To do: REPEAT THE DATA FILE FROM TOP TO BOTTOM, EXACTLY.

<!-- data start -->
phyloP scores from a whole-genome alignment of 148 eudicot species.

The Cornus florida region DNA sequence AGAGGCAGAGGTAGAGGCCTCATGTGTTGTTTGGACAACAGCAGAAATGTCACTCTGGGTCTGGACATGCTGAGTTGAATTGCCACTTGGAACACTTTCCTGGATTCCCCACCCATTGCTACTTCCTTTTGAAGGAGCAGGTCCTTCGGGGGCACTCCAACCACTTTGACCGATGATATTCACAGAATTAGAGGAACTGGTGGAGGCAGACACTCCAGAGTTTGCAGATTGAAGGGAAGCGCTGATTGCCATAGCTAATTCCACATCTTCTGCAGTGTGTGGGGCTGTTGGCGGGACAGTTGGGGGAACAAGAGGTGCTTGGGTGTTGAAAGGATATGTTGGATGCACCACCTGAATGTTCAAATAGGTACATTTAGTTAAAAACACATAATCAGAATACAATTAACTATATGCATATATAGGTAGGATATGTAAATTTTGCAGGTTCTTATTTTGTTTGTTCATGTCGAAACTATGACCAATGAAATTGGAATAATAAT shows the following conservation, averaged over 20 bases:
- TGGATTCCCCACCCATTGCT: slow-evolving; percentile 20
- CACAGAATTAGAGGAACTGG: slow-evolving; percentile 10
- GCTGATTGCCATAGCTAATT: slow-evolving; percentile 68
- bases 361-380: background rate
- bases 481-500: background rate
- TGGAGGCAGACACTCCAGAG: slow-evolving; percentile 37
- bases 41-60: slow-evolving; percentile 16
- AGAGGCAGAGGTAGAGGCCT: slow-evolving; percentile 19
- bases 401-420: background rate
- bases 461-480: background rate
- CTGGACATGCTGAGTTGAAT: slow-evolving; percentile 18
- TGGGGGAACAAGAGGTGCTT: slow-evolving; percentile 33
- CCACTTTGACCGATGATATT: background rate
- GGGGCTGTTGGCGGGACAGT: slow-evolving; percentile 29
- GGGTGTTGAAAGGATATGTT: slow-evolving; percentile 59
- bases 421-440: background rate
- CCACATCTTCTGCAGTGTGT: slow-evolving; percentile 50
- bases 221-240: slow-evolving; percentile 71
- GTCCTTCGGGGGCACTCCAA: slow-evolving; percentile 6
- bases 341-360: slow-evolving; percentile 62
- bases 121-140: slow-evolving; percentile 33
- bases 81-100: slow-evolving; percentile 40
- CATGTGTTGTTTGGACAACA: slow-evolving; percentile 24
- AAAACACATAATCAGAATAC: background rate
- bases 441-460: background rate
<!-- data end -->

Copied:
phyloP scores from a whole-genome alignment of 148 eudicot species.

The Cornus florida region DNA sequence AGAGGCAGAGGTAGAGGCCTCATGTGTTGTTTGGACAACAGCAGAAATGTCACTCTGGGTCTGGACATGCTGAGTTGAATTGCCACTTGGAACACTTTCCTGGATTCCCCACCCATTGCTACTTCCTTTTGAAGGAGCAGGTCCTTCGGGGGCACTCCAACCACTTTGACCGATGATATTCACAGAATTAGAGGAACTGGTGGAGGCAGACACTCCAGAGTTTGCAGATTGAAGGGAAGCGCTGATTGCCATAGCTAATTCCACATCTTCTGCAGTGTGTGGGGCTGTTGGCGGGACAGTTGGGGGAACAAGAGGTGCTTGGGTGTTGAAAGGATATGTTGGATGCACCACCTGAATGTTCAAATAGGTACATTTAGTTAAAAACACATAATCAGAATACAATTAACTATATGCATATATAGGTAGGATATGTAAATTTTGCAGGTTCTTATTTTGTTTGTTCATGTCGAAACTATGACCAATGAAATTGGAATAATAAT shows the following conservation, averaged over 20 bases:
- TGGATTCCCCACCCATTGCT: slow-evolving; percentile 20
- CACAGAATTAGAGGAACTGG: slow-evolving; percentile 10
- GCTGATTGCCATAGCTAATT: slow-evolving; percentile 68
- bases 361-380: background rate
- bases 481-500: background rate
- TGGAGGCAGACACTCCAGAG: slow-evolving; percentile 37
- bases 41-60: slow-evolving; percentile 16
- AGAGGCAGAGGTAGAGGCCT: slow-evolving; percentile 19
- bases 401-420: background rate
- bases 461-480: background rate
- CTGGACATGCTGAGTTGAAT: slow-evolving; percentile 18
- TGGGGGAACAAGAGGTGCTT: slow-evolving; percentile 33
- CCACTTTGACCGATGATATT: background rate
- GGGGCTGTTGGCGGGACAGT: slow-evolving; percentile 29
- GGGTGTTGAAAGGATATGTT: slow-evolving; percentile 59
- bases 421-440: background rate
- CCACATCTTCTGCAGTGTGT: slow-evolving; percentile 50
- bases 221-240: slow-evolving; percentile 71
- GTCCTTCGGGGGCACTCCAA: slow-evolving; percentile 6
- bases 341-360: slow-evolving; percentile 62
- bases 121-140: slow-evolving; percentile 33
- bases 81-100: slow-evolving; percentile 40
- CATGTGTTGTTTGGACAACA: slow-evolving; percentile 24
- AAAACACATAATCAGAATAC: background rate
- bases 441-460: background rate